Category Archives: Local Search

General information about Local Search techniques, technology and trends

Nominees in Local Search category: 2008 SEMMY Awards

2008 SEMMY NomineeThe following are the nominees in the Local Search category for the 2008 SEMMY Awards. The judge(s) will narrow this group down to 5-6 finalists. Congratulations to all nominees! Thanks for the recognition!

Local Links of Interest

Local SEO 2008 Predicitons - Andrew Shortland, LOC@LSEOGuide. Andrew is doing the fumes of Delphi Oracle thing.

Google Maps Gaining On Market Leader Mapquest – Greg Sterling, SearchEngineLand provides some great analysis about Google neutrality and technology in the maps market share mayhem.

iPhone specific web sites — do they make sense? – Martin Kleppmann, Yes-No-Cancel
Bill Gates and Company Want to Watch You Watch TV, Buy Groceries, and Use Your Credit Cards and Cell Phone (and Take Notes) – Bill Slawsk, SEOByTheSeal

Local Links of Interest

Yahooo Makes a New Play for Ads on Mobile Phones – Miguel Helft, NY times

Magellan Device Adds Google Local Listings – Greg Sterling, LocalMobileSearch

Google’s Lunchtime Betting Game – Noam Cohen NY Times
This has little to do with local but is an interesting research report on the use of prediction markets within Google.

According to the report, “Using Prediction Markets to Track Information Flows: Evidence From Google,” which was presented Friday at the American Economic Association meeting in New Orleans, the strongest correlation in betting was found among people who sat very close to one another, trumping even friendship or other close social ties.

This is tangible evidence, the authors argue, that information is shared most easily and effectively among office neighbors, even at an Internet company where instant messaging and e-mail are generally preferred to face-to-face discussion.

What Does 2008 Have In Store For Local? Greg Sterling, SEL

SEL Survey Data & Comparison

Mobile User Survey Redux: the Late Adopter

After Greg Sterling surveyed SEL readers on their mobile internet usage patterns, I thought it would be interesting to survey a totally distinct user group. Greg agreed and we surveyed the 1123 registered readers of OleanInfo.com, a local portal site catering to folks interested in Olean NY. Roughly 80% of OleanInfo’s readership lives within 40 miles of Olean, NY, a small town in western NY State.

The readership was chosen for contrast with the SEL readers. Presumably they are rural or of rural origins and less technically oriented. They proved to be, as a group, classic “late adopters”. 85.8% of the OleanInfo respondents were over 40 and 58% over 50 and as a group had very low mobile internet use. This stood in contrast to the SEL readership that was 84% under 40 of which almost half access the mobile internet once per week or more.

Other highlights:

• 90% of respondents report using their cells to text message (thus they do sooner or later adopt)
• 0% penetration of the iPhone
• Very low (12%) penetration of traditional smartphones
• 87% had no mobile internet usage AT ALL
• 26% reported using Free DA and of those 32% used Goog-411 and 44% uses Free-411. (Remember that the Goog-411 billboard campaign took place in Olean)

Here are the results of the survey taken last week. OleanInfo respondents are listed first with the comparable SEL response in parenthesis.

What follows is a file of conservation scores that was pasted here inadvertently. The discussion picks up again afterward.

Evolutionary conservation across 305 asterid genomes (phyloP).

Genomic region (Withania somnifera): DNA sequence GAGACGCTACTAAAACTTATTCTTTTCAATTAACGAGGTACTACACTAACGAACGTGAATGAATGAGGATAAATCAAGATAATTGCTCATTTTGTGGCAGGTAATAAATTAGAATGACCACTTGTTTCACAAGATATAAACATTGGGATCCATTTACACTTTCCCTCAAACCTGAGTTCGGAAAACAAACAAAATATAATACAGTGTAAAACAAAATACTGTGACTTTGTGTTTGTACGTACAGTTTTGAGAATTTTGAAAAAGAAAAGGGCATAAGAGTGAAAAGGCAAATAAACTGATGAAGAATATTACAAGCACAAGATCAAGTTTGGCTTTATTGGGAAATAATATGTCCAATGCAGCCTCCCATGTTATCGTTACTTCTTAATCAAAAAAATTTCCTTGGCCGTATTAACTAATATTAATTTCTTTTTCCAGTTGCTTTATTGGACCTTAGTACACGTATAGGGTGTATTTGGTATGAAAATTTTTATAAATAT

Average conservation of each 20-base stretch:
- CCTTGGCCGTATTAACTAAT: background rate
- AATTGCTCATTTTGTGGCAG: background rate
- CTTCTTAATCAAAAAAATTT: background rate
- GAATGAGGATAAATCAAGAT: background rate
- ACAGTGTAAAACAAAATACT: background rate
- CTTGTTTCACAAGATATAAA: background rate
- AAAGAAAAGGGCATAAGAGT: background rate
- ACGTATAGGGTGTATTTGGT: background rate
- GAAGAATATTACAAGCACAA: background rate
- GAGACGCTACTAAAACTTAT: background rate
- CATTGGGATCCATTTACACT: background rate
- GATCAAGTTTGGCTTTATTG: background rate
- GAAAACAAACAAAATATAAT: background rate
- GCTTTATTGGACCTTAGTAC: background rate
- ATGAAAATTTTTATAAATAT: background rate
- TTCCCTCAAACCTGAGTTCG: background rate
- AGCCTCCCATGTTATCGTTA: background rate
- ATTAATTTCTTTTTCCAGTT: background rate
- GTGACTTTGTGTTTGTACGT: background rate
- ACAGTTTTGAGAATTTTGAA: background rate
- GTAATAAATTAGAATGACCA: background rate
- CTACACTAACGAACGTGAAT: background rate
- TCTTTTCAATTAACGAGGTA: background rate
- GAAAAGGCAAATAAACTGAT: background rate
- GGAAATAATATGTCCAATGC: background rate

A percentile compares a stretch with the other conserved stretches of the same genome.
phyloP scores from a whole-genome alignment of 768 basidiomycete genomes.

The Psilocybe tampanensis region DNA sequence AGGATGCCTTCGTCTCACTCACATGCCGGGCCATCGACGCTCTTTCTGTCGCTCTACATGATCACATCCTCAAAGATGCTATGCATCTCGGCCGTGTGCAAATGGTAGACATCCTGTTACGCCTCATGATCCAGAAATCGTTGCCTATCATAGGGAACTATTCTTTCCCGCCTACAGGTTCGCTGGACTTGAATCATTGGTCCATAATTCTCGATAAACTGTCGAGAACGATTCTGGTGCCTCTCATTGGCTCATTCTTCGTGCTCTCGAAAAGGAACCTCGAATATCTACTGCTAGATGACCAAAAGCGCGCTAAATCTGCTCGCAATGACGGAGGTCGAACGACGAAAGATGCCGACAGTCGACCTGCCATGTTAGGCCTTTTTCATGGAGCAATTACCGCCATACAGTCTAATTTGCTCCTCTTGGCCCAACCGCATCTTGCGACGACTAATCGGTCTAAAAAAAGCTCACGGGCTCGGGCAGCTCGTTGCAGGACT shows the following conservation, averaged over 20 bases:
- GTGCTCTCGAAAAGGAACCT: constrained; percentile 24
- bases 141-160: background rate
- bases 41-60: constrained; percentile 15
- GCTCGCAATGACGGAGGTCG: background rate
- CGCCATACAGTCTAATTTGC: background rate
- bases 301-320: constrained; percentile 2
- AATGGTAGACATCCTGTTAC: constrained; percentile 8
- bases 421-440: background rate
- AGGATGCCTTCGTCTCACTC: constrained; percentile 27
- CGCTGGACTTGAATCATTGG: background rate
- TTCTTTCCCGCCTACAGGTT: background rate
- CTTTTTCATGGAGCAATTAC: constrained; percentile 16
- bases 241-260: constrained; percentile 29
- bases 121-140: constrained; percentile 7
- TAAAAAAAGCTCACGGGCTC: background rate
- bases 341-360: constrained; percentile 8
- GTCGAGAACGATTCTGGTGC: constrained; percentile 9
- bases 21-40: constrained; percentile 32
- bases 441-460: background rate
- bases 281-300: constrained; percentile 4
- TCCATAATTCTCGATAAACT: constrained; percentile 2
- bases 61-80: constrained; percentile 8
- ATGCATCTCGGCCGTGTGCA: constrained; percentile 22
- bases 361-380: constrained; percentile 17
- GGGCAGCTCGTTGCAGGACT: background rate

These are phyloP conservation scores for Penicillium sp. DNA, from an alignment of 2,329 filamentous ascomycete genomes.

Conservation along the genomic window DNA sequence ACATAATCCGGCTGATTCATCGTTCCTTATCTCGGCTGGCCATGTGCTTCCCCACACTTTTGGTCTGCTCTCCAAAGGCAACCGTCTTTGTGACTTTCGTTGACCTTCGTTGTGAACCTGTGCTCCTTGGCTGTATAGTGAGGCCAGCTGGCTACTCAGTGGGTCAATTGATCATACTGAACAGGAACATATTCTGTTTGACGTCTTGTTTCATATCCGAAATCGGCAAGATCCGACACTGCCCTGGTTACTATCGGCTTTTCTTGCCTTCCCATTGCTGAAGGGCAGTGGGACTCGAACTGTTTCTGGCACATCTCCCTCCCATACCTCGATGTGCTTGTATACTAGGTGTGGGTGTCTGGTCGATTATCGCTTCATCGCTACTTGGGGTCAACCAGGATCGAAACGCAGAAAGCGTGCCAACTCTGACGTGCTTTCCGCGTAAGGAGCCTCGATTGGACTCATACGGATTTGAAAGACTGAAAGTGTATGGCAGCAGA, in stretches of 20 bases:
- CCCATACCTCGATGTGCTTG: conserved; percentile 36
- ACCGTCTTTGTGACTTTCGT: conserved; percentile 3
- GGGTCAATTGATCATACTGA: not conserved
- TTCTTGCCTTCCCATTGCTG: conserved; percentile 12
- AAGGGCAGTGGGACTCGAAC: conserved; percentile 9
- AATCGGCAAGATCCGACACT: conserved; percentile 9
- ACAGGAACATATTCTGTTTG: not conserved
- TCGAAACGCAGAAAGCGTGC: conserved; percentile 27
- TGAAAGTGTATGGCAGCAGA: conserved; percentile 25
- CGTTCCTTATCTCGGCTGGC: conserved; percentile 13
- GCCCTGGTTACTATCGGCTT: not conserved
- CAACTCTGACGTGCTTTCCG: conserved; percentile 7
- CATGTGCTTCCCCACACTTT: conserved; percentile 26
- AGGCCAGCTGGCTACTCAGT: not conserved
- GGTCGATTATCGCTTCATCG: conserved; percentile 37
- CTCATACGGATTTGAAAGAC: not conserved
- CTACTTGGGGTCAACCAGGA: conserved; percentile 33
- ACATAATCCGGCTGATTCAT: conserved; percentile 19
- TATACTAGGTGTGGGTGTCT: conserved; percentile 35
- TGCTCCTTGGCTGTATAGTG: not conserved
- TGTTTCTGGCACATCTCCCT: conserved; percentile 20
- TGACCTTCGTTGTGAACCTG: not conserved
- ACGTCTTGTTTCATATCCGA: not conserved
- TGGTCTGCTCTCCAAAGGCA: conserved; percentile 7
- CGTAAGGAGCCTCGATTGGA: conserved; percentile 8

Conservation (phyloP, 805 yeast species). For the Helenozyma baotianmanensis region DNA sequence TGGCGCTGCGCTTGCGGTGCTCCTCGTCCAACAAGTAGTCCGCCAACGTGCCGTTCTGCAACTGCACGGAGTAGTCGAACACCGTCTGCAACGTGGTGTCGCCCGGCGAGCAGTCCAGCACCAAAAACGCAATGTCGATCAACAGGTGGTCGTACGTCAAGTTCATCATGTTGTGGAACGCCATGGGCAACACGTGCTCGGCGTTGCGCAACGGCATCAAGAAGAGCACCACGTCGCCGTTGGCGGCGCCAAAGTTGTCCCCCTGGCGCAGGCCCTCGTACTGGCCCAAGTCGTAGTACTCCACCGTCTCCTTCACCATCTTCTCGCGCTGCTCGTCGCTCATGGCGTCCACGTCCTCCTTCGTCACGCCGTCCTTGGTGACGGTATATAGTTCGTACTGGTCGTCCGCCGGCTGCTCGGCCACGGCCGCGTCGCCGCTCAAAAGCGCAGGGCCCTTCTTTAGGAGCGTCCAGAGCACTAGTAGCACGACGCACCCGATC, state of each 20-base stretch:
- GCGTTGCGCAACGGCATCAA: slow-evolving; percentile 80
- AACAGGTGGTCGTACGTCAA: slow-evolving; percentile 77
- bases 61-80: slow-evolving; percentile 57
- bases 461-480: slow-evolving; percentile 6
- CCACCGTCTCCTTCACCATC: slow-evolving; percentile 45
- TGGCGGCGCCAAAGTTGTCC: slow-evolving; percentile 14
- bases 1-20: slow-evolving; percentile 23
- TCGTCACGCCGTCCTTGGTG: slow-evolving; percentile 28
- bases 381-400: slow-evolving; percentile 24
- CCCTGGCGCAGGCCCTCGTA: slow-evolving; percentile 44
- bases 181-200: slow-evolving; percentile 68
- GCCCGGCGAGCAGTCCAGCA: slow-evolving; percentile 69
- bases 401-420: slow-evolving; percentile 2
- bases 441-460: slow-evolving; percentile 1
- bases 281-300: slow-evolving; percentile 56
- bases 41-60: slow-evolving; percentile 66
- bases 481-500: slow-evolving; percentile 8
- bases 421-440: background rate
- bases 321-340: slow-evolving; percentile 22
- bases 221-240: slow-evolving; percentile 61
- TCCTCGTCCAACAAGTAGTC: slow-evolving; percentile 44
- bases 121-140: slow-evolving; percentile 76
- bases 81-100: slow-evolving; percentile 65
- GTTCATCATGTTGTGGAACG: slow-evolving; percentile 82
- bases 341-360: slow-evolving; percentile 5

What sort of mobile phone do you currently own?

  • Conventional cell phone — 87.6% (58.7%)
  • Traditional smartphone (e.g., BlackBerry, Treo) — 12.4% (30.7%)
  • iPhone — 0.0% (10.7%)

Indicate how many of the following you do with your mobile phone (multiple answers permitted):

  • Send and receive text/SMS messages — 90.9% ( 97.2%)
  • Access the mobile Internet — 22.7% (56.9%)
  • Use downloaded applications (e.g., Mapquest Navigator, Google Maps for Mobile) — 12.1% (36.1%)

How frequently do you access the mobile Internet?

  • Never — 87.2% (33.8%)
  • Once a month or less — 4.6% (13.5%)
  • Two-three times a month – 4.6% (5.4%)
  • More than once a week — 1.8% (21.6%)
  • At least once daily – 1.8% (25.7%)

If you don’t access the Internet on your mobile phone, why not (multiple answers permitted)?

  • Keying in queries is frustrating — 21% (45%)
  • The network is too slow — 6.2% (52.5%)
  • The screen on my phone is too small — 14.8% (57.5%)
  • I don’t have a mobile Internet plan — 77.8% (45%)

Which of the following mobile search engines/sites do you use (multiple answers permitted)?

  • Ask – 17.4% (8%)
  • AOL – 4.3% (0%)
  • Google – 78.3% (90%)
  • Microsoft Live Search/MSN – 26.1% (8%)
  • Yahoo oneSearch/Go – 41.3% (20%)
  • Note-The high response rate on this question implies that the question was not fully understood

Do you use any of the free directory assistance options?

  • Yes – 26% (29%)
  • No – 74% (71%)

If you use any of the free directory assistance options, which one(s):

  • Goog411 — 32% (73.9%)
  • 1-800-YellowPages (AT&T) – 28% (8.7%)
  • 1-800-Call-411 (Microsoft) – 12.0% (8.7%)
  • 1-800-Free-411 – 44% (21.7%)

Indicate your gender

  • Female – 38% (24%)
  • Male — 62% (76%)

Indicate your age

  • 18-24 — 1.8% (17.3%)
  • 25-30 — 2.7% (25.3%)
  • 31-40 — 9.8% (41.3%)
  • 41-50 — 27.7% (12%)
  • 51-60 — 30.4% (4%)
  • Over 60 — 27.7% (0%)

Where do you reside?

  • US/North America — 99.1% (65.3%)
  • Europe — 0.9% (25.3%)
  • Asia — 0.0% (9.3%)

The survey has the caveats of any internet survey and the results only reflect the reality of the group surveyed. That being said these responses provide an interesting contrast to the results of the SEL reader survey.